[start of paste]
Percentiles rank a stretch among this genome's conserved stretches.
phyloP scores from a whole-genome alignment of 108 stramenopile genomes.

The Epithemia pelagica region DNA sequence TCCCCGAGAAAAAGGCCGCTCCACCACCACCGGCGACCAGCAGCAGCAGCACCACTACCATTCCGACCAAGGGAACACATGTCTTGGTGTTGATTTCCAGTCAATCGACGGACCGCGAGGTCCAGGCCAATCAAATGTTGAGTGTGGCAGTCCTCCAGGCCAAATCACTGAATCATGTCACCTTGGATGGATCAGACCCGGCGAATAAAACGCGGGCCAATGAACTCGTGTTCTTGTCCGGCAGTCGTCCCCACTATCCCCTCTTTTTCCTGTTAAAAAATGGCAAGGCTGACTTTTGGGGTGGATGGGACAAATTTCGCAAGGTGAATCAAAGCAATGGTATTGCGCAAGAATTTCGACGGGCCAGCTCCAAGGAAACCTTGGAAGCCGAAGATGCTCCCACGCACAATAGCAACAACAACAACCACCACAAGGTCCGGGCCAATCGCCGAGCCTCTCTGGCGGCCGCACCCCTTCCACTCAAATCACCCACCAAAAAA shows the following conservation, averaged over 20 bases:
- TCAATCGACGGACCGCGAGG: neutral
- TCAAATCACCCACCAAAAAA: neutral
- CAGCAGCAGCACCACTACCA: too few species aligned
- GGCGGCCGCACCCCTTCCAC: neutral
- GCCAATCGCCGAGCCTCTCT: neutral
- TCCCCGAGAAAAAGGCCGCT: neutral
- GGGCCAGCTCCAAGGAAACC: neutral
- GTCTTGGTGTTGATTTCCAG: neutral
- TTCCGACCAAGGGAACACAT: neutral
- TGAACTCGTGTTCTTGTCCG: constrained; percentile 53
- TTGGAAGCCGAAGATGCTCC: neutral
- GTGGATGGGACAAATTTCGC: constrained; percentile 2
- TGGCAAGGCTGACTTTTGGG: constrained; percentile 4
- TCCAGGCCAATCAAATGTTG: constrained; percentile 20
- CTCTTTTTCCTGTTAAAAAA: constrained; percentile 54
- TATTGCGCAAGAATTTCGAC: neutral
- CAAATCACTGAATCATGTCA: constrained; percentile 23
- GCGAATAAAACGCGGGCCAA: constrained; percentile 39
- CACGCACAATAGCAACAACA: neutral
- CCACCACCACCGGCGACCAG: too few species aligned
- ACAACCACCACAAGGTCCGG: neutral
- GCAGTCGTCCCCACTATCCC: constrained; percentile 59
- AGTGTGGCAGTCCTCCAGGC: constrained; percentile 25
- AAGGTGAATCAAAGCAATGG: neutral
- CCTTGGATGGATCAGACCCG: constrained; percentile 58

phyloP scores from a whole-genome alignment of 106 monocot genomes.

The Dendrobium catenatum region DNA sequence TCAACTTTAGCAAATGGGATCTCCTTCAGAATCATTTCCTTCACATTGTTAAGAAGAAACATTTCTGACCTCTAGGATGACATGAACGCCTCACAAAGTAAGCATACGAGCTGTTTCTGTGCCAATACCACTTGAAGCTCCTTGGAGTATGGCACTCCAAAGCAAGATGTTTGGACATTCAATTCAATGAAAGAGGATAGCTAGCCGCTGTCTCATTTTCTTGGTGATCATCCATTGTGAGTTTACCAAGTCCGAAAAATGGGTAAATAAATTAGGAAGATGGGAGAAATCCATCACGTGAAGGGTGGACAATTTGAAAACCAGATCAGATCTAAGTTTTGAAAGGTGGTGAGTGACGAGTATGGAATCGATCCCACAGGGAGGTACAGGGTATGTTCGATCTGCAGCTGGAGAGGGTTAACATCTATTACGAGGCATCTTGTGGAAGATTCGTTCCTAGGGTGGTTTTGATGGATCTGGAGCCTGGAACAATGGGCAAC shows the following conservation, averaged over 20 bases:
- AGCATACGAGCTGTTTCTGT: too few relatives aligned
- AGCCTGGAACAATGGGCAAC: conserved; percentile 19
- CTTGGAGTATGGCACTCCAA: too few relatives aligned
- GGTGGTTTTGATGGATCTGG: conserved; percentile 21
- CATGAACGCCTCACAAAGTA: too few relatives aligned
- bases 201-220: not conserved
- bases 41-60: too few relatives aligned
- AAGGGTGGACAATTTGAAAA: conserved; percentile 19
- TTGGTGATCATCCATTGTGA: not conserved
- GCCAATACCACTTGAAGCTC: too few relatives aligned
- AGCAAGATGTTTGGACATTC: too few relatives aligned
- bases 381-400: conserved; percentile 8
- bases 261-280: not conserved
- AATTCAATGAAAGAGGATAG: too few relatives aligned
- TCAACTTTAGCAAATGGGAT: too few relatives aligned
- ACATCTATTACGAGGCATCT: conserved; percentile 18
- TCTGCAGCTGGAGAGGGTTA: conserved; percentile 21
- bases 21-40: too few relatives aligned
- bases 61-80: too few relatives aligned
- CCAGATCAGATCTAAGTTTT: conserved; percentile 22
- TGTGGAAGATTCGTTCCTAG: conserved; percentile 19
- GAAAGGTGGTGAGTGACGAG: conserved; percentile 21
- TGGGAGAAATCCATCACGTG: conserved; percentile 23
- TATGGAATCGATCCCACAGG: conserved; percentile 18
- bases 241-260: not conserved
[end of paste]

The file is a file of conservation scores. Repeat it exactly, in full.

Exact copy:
Percentiles rank a stretch among this genome's conserved stretches.
phyloP scores from a whole-genome alignment of 108 stramenopile genomes.

The Epithemia pelagica region DNA sequence TCCCCGAGAAAAAGGCCGCTCCACCACCACCGGCGACCAGCAGCAGCAGCACCACTACCATTCCGACCAAGGGAACACATGTCTTGGTGTTGATTTCCAGTCAATCGACGGACCGCGAGGTCCAGGCCAATCAAATGTTGAGTGTGGCAGTCCTCCAGGCCAAATCACTGAATCATGTCACCTTGGATGGATCAGACCCGGCGAATAAAACGCGGGCCAATGAACTCGTGTTCTTGTCCGGCAGTCGTCCCCACTATCCCCTCTTTTTCCTGTTAAAAAATGGCAAGGCTGACTTTTGGGGTGGATGGGACAAATTTCGCAAGGTGAATCAAAGCAATGGTATTGCGCAAGAATTTCGACGGGCCAGCTCCAAGGAAACCTTGGAAGCCGAAGATGCTCCCACGCACAATAGCAACAACAACAACCACCACAAGGTCCGGGCCAATCGCCGAGCCTCTCTGGCGGCCGCACCCCTTCCACTCAAATCACCCACCAAAAAA shows the following conservation, averaged over 20 bases:
- TCAATCGACGGACCGCGAGG: neutral
- TCAAATCACCCACCAAAAAA: neutral
- CAGCAGCAGCACCACTACCA: too few species aligned
- GGCGGCCGCACCCCTTCCAC: neutral
- GCCAATCGCCGAGCCTCTCT: neutral
- TCCCCGAGAAAAAGGCCGCT: neutral
- GGGCCAGCTCCAAGGAAACC: neutral
- GTCTTGGTGTTGATTTCCAG: neutral
- TTCCGACCAAGGGAACACAT: neutral
- TGAACTCGTGTTCTTGTCCG: constrained; percentile 53
- TTGGAAGCCGAAGATGCTCC: neutral
- GTGGATGGGACAAATTTCGC: constrained; percentile 2
- TGGCAAGGCTGACTTTTGGG: constrained; percentile 4
- TCCAGGCCAATCAAATGTTG: constrained; percentile 20
- CTCTTTTTCCTGTTAAAAAA: constrained; percentile 54
- TATTGCGCAAGAATTTCGAC: neutral
- CAAATCACTGAATCATGTCA: constrained; percentile 23
- GCGAATAAAACGCGGGCCAA: constrained; percentile 39
- CACGCACAATAGCAACAACA: neutral
- CCACCACCACCGGCGACCAG: too few species aligned
- ACAACCACCACAAGGTCCGG: neutral
- GCAGTCGTCCCCACTATCCC: constrained; percentile 59
- AGTGTGGCAGTCCTCCAGGC: constrained; percentile 25
- AAGGTGAATCAAAGCAATGG: neutral
- CCTTGGATGGATCAGACCCG: constrained; percentile 58

phyloP scores from a whole-genome alignment of 106 monocot genomes.

The Dendrobium catenatum region DNA sequence TCAACTTTAGCAAATGGGATCTCCTTCAGAATCATTTCCTTCACATTGTTAAGAAGAAACATTTCTGACCTCTAGGATGACATGAACGCCTCACAAAGTAAGCATACGAGCTGTTTCTGTGCCAATACCACTTGAAGCTCCTTGGAGTATGGCACTCCAAAGCAAGATGTTTGGACATTCAATTCAATGAAAGAGGATAGCTAGCCGCTGTCTCATTTTCTTGGTGATCATCCATTGTGAGTTTACCAAGTCCGAAAAATGGGTAAATAAATTAGGAAGATGGGAGAAATCCATCACGTGAAGGGTGGACAATTTGAAAACCAGATCAGATCTAAGTTTTGAAAGGTGGTGAGTGACGAGTATGGAATCGATCCCACAGGGAGGTACAGGGTATGTTCGATCTGCAGCTGGAGAGGGTTAACATCTATTACGAGGCATCTTGTGGAAGATTCGTTCCTAGGGTGGTTTTGATGGATCTGGAGCCTGGAACAATGGGCAAC shows the following conservation, averaged over 20 bases:
- AGCATACGAGCTGTTTCTGT: too few relatives aligned
- AGCCTGGAACAATGGGCAAC: conserved; percentile 19
- CTTGGAGTATGGCACTCCAA: too few relatives aligned
- GGTGGTTTTGATGGATCTGG: conserved; percentile 21
- CATGAACGCCTCACAAAGTA: too few relatives aligned
- bases 201-220: not conserved
- bases 41-60: too few relatives aligned
- AAGGGTGGACAATTTGAAAA: conserved; percentile 19
- TTGGTGATCATCCATTGTGA: not conserved
- GCCAATACCACTTGAAGCTC: too few relatives aligned
- AGCAAGATGTTTGGACATTC: too few relatives aligned
- bases 381-400: conserved; percentile 8
- bases 261-280: not conserved
- AATTCAATGAAAGAGGATAG: too few relatives aligned
- TCAACTTTAGCAAATGGGAT: too few relatives aligned
- ACATCTATTACGAGGCATCT: conserved; percentile 18
- TCTGCAGCTGGAGAGGGTTA: conserved; percentile 21
- bases 21-40: too few relatives aligned
- bases 61-80: too few relatives aligned
- CCAGATCAGATCTAAGTTTT: conserved; percentile 22
- TGTGGAAGATTCGTTCCTAG: conserved; percentile 19
- GAAAGGTGGTGAGTGACGAG: conserved; percentile 21
- TGGGAGAAATCCATCACGTG: conserved; percentile 23
- TATGGAATCGATCCCACAGG: conserved; percentile 18
- bases 241-260: not conserved